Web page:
Incumbent councillor Giorgio Mammoliti has raised eyebrows with some fiery comments about faith and politics, suggesting that voters should only cast a ballot for candidates who believe in God.

“End attack on Christians and other faiths! Voters should ask candidates whether they believe in a God and support those who DO,” Mammoliti wrote in a tweet Sunday night. “The lack of religious values in politics is why our children are killing each other. Religion and politics DO MIX. Let's drive the devil out of Toronto!”

It wasn’t clear what prompted the unusual comments, but they quickly drew a flood of response, including a tweet from British comedian Ricky Gervais.

“Exactly. People who believe in a god are never violent. That’s why there are no religious people in prison,” Gervais responded to Mammoliti on Twitter Monday.

Asked in an interview what prompted his comments, Mammoliti told CP24 that they were a response to “voices” in his community.

“It’s coming from the voices that I’m hearing in my community during this election. It’s coming from a place where you’re looking at really evil things that seem to be happening in some parts of the city” Mammoliti said. “It’s coming from the gun violence and the violence in our social housing units. It’s coming from the voices around the neighbourhood that are saying we got to do something about this really quick.”

He went on to say that he believes that people of faith make better decisions.

“I’m not trying to attack anybody. I’m just suggesting that anybody that is within a faith and believes in a faith would tend to make better choices and decisions in policy-making and I’m asking the electorate to consider that, just based on how society’s going right now.”

Asked about his comment that we need to “drive the devil out of Toronto,” Mammoliti said that he has peered into the souls of gang members.

“Anybody who hasn’t stared into the eyes of a gangbanger out there, somebody who’s ready to kill you with a gun – I’ve done that, I’ve stared into the eyes of those people for a long time. There’s something there – that soul is dead,” Mammoliti said. “I don’t care what criticism I get over this. They‘re lost.”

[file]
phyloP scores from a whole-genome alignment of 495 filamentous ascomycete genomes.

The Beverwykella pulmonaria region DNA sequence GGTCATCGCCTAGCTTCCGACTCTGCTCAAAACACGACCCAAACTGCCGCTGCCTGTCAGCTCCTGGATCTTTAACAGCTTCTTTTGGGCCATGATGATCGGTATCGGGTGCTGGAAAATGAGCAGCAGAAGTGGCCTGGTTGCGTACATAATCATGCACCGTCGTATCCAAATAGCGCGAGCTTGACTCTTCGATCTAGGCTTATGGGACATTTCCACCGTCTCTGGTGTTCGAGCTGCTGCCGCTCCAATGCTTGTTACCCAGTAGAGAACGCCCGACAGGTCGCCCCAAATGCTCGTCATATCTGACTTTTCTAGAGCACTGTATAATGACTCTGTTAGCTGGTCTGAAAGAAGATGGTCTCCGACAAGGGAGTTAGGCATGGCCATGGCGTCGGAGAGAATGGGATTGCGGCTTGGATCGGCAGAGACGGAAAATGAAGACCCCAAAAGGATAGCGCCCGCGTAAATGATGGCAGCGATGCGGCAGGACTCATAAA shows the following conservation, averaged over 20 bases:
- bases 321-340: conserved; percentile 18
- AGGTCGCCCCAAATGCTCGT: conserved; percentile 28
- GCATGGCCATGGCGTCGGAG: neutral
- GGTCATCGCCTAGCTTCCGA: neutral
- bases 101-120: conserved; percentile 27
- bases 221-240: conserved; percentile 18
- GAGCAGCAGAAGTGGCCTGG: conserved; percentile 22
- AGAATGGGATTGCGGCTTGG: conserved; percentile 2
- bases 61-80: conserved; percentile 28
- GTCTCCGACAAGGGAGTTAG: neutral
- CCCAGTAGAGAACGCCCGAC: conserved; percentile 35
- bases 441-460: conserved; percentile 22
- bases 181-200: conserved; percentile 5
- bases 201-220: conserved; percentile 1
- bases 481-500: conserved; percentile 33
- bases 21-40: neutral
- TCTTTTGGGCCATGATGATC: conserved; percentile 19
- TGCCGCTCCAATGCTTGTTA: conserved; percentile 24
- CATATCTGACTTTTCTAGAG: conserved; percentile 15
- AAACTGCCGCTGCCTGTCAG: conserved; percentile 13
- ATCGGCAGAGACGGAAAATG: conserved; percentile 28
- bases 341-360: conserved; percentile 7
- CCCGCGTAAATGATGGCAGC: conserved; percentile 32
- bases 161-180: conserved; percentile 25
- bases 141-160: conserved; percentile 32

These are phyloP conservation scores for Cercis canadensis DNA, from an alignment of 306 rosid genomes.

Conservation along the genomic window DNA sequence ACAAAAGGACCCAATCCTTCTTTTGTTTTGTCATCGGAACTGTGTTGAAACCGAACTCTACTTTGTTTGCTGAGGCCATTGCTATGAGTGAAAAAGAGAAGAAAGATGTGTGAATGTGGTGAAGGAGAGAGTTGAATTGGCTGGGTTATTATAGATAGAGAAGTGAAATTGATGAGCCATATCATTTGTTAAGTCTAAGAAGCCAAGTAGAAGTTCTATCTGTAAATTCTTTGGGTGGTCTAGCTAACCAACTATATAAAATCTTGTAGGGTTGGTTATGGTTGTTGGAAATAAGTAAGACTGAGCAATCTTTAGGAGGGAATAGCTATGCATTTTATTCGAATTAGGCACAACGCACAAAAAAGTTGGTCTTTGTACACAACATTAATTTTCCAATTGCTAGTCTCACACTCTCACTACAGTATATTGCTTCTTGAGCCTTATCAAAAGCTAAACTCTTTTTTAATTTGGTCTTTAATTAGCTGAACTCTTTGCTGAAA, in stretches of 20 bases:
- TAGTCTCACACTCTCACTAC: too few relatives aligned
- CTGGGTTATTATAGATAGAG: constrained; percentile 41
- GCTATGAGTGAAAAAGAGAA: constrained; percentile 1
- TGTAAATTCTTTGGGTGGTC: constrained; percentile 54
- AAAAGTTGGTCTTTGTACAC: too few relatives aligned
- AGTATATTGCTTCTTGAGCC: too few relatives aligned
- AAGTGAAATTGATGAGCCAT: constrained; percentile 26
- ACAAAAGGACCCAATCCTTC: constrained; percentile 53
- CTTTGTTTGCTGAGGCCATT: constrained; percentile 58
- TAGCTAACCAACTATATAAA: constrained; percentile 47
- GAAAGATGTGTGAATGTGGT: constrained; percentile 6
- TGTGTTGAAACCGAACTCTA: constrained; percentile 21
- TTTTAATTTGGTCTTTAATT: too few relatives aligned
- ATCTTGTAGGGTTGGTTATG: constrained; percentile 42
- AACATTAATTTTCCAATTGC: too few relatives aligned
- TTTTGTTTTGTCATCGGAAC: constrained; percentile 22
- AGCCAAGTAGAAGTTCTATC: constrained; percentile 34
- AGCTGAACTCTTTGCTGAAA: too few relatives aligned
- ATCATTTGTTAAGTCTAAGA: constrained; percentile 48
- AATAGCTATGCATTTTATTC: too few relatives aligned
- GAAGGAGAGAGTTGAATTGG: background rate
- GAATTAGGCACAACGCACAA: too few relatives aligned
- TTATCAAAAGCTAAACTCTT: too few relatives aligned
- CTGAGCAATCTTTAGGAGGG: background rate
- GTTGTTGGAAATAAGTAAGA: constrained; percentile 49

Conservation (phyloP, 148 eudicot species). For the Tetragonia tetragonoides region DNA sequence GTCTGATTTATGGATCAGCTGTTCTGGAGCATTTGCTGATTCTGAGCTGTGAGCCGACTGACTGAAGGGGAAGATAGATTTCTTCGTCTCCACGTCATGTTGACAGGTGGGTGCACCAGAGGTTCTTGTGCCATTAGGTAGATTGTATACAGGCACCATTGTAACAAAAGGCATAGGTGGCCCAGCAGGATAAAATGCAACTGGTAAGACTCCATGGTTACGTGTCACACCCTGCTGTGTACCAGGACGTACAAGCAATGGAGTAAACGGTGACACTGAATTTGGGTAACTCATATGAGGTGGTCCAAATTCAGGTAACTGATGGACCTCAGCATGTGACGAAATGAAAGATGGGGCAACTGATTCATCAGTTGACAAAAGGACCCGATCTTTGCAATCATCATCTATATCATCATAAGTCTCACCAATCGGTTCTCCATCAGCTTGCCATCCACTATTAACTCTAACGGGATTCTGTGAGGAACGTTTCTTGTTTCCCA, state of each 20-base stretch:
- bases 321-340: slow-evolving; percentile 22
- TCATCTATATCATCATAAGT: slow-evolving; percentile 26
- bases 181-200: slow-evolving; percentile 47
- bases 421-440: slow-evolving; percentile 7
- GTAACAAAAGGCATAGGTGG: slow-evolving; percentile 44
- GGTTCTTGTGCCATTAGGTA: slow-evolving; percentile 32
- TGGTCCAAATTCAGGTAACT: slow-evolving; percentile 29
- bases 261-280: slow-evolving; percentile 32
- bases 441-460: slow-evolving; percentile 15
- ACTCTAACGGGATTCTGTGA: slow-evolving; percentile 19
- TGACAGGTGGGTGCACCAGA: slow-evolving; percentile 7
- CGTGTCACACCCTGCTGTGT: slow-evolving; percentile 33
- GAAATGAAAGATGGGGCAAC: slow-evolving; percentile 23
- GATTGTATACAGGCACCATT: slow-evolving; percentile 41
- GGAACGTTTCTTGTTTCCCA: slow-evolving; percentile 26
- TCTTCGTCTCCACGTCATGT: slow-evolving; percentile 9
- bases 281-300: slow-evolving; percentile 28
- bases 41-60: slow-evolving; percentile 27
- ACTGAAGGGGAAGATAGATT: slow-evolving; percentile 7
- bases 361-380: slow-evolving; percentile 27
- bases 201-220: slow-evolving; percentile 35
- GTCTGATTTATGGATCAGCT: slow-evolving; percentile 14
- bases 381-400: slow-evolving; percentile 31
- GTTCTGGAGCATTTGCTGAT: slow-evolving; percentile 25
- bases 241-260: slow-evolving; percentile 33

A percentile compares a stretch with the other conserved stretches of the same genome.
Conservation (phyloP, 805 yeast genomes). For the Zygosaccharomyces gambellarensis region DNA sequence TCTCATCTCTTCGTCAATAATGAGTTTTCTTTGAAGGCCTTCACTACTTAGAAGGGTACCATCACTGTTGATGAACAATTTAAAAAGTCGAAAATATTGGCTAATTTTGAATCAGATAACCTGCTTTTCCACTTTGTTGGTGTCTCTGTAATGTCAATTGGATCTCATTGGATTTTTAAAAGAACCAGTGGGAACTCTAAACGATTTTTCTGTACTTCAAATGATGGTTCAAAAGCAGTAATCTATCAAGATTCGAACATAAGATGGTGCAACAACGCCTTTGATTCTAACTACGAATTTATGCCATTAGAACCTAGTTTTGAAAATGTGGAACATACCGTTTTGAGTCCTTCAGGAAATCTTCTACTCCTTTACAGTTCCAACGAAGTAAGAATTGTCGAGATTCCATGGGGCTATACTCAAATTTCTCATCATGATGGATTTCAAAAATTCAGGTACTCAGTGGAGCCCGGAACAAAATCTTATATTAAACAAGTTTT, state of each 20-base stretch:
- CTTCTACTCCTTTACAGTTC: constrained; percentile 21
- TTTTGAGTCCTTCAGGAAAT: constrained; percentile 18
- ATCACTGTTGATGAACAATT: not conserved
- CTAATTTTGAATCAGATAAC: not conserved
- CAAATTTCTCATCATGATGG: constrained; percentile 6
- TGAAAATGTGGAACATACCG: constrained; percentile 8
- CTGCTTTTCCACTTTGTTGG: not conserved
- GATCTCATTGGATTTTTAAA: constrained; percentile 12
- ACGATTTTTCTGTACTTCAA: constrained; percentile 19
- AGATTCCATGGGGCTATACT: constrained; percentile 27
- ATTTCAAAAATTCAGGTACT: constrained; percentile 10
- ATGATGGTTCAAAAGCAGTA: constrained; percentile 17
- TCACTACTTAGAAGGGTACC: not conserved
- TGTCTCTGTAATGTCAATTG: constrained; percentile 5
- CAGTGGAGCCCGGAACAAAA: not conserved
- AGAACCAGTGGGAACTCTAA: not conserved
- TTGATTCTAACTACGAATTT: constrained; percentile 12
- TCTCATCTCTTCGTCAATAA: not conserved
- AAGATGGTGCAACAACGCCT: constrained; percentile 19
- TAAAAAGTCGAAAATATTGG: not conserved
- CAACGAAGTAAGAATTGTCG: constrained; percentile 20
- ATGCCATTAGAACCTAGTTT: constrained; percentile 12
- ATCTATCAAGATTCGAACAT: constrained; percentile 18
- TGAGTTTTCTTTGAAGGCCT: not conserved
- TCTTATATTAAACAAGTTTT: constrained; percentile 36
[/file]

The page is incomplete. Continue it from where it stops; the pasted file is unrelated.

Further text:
He said part of the problem with violence in the city is that there are “four or five generations of children who are growing up angry,” but didn’t elaborate.

He added that he knows his comments will anger many people.

“I know I’ve upset a lot of people, but it wouldn’t be the first time,” Mammoliti said.

Mammoliti currently represents Ward 7 - York West and is running for re-election within the expanded Ward 7 boundaries being imposed by the province.

Responding to Mammoliti, fellow incumbent and Ward 7 rival Anthony Perruzza said it’s not the business of council candidates to start having religious discussions with voters.

“When I go to people’s doors, what they want to talk to me about is their community, their neighbourhood, their street, what’s going on on their street. There’s very few people that ask me what my religious affiliation may be or what church I go to,” Perruzza said. “I certainly never ask people because that’s not something I should be asking. What I should be doing is I should be taking care of people’s needs, making sure they have access to services. That’s the job of a councillor.

He said Mammoliti’s provocative comments about religion are just a way of getting attention.

“His turning the conversation to religion really is a way for him to get on television and he spends an awful lot of time doing that,”Perruzza said. “If he spent that time actually doing the work of a councillor in his neighbourhood, far fewer people would actually be upset with him.”

Tiffany Ford, another Ward 7 candidate, said that a councillor needs to represent all members in a ward, including those who may not belong to a faith group.

“If he has truly found God, I hope his actions and behaviour moving forward reflects that,” Ford said. “He also needs to understand that he has to represent all of his constituents regardless of what their values and beliefs are.”